The Power of Nutrient Synergy

The Power of Nutrient Synergy

August 28, 2018

Most dictionaries define the word synergy as follows: “The interaction or cooperation of two or more organizations, substances, or other agents to produce a combined effect greater than the sum of their separate effects.”


When it comes to nature, nature always works in synergy, never in isolation. And so it is with nutrients that come directly from nature—as in real organic food—as opposed to isolated, synthetic nutrients that are created in a lab.  


Take vitamin E for instance. 400mg.


That’s how much vitamin E you can get in most vitamin E supplements these days.


But when it comes to the vitamin E found in a real-food like an avocado, one fruit contains a measly 2.6mg of vitamin E. So reach for the store stuff right? WRONG!


Even though it doesn’t take a rocket scientist to figure out that the supplement has more vitamin E than the food source, it doesn’t mean the supplement is any better, or even as good! But why?


Because as with all nutrients, vitamin E does not play well on its own.


When vitamin E wrestles free radicals (unstable molecules that inflate risks of chronic diseases), it loses its ninja-antioxidant outfit. It then metamorphoses into a free radical itself. This explains why vitamin E supplements are linked to higher risks of heart failure, and hemorrhagic stroke.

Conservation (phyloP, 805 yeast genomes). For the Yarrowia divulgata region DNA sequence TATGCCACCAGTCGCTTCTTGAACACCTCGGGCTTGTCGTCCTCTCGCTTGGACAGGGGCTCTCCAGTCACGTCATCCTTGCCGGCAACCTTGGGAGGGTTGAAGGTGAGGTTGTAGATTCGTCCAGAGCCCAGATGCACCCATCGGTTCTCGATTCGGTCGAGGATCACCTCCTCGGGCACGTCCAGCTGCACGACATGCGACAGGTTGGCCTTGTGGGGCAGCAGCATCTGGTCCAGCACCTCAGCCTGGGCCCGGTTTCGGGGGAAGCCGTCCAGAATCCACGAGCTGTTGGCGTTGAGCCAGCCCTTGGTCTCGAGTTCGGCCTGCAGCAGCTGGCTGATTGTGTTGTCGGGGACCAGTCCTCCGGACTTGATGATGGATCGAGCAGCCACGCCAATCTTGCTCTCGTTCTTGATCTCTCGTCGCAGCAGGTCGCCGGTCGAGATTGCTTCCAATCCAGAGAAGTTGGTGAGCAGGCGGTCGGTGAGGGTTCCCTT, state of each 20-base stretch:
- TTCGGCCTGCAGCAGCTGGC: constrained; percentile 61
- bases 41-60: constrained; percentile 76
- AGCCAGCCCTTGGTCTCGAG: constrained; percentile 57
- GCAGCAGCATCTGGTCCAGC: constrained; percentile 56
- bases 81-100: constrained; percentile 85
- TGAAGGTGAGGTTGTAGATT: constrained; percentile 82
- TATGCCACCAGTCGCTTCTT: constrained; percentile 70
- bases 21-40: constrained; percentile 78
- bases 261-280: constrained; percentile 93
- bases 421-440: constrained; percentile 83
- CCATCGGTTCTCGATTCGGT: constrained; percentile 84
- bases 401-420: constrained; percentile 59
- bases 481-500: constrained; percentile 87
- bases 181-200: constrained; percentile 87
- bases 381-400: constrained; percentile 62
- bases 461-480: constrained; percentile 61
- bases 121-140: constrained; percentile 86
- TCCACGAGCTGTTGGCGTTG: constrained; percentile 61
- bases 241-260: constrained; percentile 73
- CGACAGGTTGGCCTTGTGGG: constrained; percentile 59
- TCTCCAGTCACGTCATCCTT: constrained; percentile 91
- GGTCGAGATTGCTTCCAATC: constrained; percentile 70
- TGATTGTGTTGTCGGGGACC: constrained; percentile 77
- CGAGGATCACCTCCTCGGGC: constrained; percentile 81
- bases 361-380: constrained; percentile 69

However, unlike regular supplements, avocados contain other nutrients like vitamin C and a whole host of next-to-invisible compounds called; micronutrient co-factors (that are also found in real-food-derived supplements). These other nutrients can sacrifice their antioxidant capes in order to recycle the free radical back into vitamin E.


The amazing thing is, after nutrients like vitamin C lose their capes, they too become free radicals. Thanks to the laws of synergy, further nutrients like glutathione—also present in avocados—sacrifice their antioxidants and the cycle repeats itself over and over again.


Take-home message: Vitamins are team-players. And they need their team to exert health benefits. This is called the power of nutrient synergy.



  1. Chan, A. C. (1993). Partners in defense, vitamin E and vitamin C. Canadian journal of physiology and pharmacology, 71(9), 725-731.
  2. Dreher, M. L., & Davenport, A. J. (2013). Hass avocado composition and potential health effects. Critical reviews in food science and nutrition, 53(7), 738-750.
  3. Marchioli, R., et al. (2006). Vitamin E increases the risk of developing heart failure after myocardial infarction: results from the GISSI-Prevenzione trial. Journal of Cardiovascular Medicine, 7(5), 347-350.
  4. Saremi, A., & Arora, R. (2010). Vitamin E and cardiovascular disease. American journal of therapeutics, 17(3), e56-e65.



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